The Farm of the Future works to provide new technology, resources and methods to improve yields and farming for McCain growers across the globe.
The regenerative agriculture movement has taken the agricultural world by storm, and McCain Foods has taken its efforts one step further — by 2030, all of the company’s potato products will be made from spuds grown through regen ag practices.
To help them achieve this goal, the Canadian Farm of the Future was born as a testing ground for McCain’s regen ag push. Located in Florenceville, N.B., the farm is composed of 500 acres — 360 acres of cultivated land and 140 wooded and non-productive acres. More than 150 additional acres are also being rented from a neighbour.
The practices that have been implemented on the farm thus far include fall ridging and cover cropping, biodiversity enhancement, controlled traffic farming systems to combat compaction, green manuring through multispecies cover crops and under seeded perennials and livestock integration and rotational grazing to allow for nutrient cycling and reduced fertilizer rates. New chemistries with low environmental impact measured with Cornell University’s EIQ, the planting of flowering strips to attract wild pollinators and bees and soil friendly equipment including the chisel plow and dammer diker are also utilized, explains Manphool Fageria, senior scientist and manager of Canada’s Farm of the Future, in an interview with Spud Smart.
These various regen practices offer an extensive list of potential benefits for growers, such as the saving of topsoil, reduction of compaction and soil erosion, increase of water infiltration, breakdown of the disease and pest cycle, nitrogen fixation and the enhancement of carbon sequestration.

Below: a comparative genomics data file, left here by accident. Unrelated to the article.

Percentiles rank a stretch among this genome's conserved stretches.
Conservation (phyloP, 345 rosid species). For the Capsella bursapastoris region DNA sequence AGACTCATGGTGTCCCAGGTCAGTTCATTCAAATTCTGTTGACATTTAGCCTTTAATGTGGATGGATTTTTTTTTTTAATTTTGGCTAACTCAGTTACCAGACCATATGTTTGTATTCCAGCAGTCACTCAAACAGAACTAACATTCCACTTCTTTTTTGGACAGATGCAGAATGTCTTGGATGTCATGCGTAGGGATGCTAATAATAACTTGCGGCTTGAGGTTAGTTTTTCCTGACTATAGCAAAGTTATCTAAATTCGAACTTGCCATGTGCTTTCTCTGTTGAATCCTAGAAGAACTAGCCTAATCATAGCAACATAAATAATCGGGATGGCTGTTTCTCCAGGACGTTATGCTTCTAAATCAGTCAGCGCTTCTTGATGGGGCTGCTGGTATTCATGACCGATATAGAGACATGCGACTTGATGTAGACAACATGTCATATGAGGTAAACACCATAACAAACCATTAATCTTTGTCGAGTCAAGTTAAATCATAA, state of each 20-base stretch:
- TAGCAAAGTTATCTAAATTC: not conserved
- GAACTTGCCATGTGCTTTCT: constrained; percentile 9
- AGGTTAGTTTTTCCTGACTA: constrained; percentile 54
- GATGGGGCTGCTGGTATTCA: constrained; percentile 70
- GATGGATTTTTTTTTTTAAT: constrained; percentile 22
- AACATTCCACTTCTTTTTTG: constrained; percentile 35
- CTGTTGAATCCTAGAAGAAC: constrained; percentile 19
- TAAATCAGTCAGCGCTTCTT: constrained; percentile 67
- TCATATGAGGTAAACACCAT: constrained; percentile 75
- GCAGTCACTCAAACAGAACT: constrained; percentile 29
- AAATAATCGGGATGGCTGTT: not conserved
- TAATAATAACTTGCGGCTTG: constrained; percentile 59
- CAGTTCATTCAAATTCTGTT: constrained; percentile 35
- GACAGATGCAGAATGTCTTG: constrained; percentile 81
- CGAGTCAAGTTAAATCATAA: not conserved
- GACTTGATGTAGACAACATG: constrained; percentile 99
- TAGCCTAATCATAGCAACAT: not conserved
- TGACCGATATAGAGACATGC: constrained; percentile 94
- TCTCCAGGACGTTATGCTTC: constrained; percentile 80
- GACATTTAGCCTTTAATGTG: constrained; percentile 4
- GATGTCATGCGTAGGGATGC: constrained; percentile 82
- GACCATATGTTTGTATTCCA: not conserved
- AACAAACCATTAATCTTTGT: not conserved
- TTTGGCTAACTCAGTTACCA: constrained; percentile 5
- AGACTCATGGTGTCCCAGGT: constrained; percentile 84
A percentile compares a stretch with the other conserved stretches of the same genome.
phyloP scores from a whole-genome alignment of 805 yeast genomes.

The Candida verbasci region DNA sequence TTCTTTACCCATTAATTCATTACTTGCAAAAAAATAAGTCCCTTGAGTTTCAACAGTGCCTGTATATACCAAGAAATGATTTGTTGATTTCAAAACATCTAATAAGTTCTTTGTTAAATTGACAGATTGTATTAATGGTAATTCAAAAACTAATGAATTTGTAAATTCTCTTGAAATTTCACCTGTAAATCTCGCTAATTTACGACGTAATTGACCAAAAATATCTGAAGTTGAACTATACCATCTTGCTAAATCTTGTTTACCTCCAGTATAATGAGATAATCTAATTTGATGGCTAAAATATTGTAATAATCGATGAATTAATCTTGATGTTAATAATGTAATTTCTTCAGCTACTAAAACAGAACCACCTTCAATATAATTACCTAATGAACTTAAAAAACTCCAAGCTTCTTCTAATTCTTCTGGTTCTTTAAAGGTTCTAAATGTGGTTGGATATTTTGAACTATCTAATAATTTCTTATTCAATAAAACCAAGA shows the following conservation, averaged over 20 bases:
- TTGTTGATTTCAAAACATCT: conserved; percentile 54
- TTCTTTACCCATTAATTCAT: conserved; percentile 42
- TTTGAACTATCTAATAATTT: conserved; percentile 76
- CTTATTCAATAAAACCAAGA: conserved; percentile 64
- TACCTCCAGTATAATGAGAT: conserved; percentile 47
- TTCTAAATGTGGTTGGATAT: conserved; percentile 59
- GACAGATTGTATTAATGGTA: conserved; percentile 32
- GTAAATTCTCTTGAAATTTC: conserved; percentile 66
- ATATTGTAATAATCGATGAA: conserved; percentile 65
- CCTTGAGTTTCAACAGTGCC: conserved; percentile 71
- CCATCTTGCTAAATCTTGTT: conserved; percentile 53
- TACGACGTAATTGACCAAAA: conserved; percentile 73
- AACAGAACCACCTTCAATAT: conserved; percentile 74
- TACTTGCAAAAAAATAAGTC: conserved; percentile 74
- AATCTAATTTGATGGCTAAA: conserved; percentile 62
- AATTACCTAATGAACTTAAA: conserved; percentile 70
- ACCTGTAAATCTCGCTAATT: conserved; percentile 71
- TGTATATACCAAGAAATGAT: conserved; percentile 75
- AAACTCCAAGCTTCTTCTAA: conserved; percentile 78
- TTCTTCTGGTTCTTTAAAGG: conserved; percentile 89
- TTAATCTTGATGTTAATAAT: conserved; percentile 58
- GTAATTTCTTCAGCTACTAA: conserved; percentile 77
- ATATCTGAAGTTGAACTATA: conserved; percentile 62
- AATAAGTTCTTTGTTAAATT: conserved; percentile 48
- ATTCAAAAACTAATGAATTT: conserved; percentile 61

“The industry is facing so many problems, whether it’s weather volatility, losing topsoil yearly, early crop dying or pest resistance to pesticides, high input costs, unavailability of skilled operators or crop yield stagnation. To solve some of these challenges, we have implemented these regenerative practices,” says Fageria.
The farm completed its second successful growing season in 2022 with over 28 plant species planted in different fields to enhance biodiversity and regenerate soil. The soil surface was covered with green vegetation for more than 181 days. The cover crops acted as a source of nutrition for bacteria, fungi, earthworms and additional soil organisms, increasing carbon in the soil, adds Fageria.
For growers, the Farm of the Future provides a resource to look towards when thinking about implementing these practices and efforts onto their own farms.
“When we try something new as a farmer, it can be a risk sometimes. At the Farm of the Future, they are willing to risk it first,” shares Alyre Poitras, a New Brunswick potato grower.
Poitras and his son Paul attended two field days at the Farm of the Future — the first in mid-June of 2022 and their most recent visit in November 2022. They were greatly impressed by the farm, especially by the fall hilling and cover cropping.
“We could see that the soil at the Farm of the Future was nice, rich and full of life just by stepping on it, smelling it or simply by looking at the plant that was growing in it. A plant was constantly growing in the soil, keeping it alive and safe from erosion,” says Poitras.
In the future, the farm will begin implementing more clean energy practices, including solar panels and drip irrigation to optimize water use. Fageria expects the solar panels to be installed by this summer.
Header photo — A flowering potato field at McCain Food’s Canadian Farm of the Future in Florenceville, N.B. Photo: Dave Bailey, McCain Foods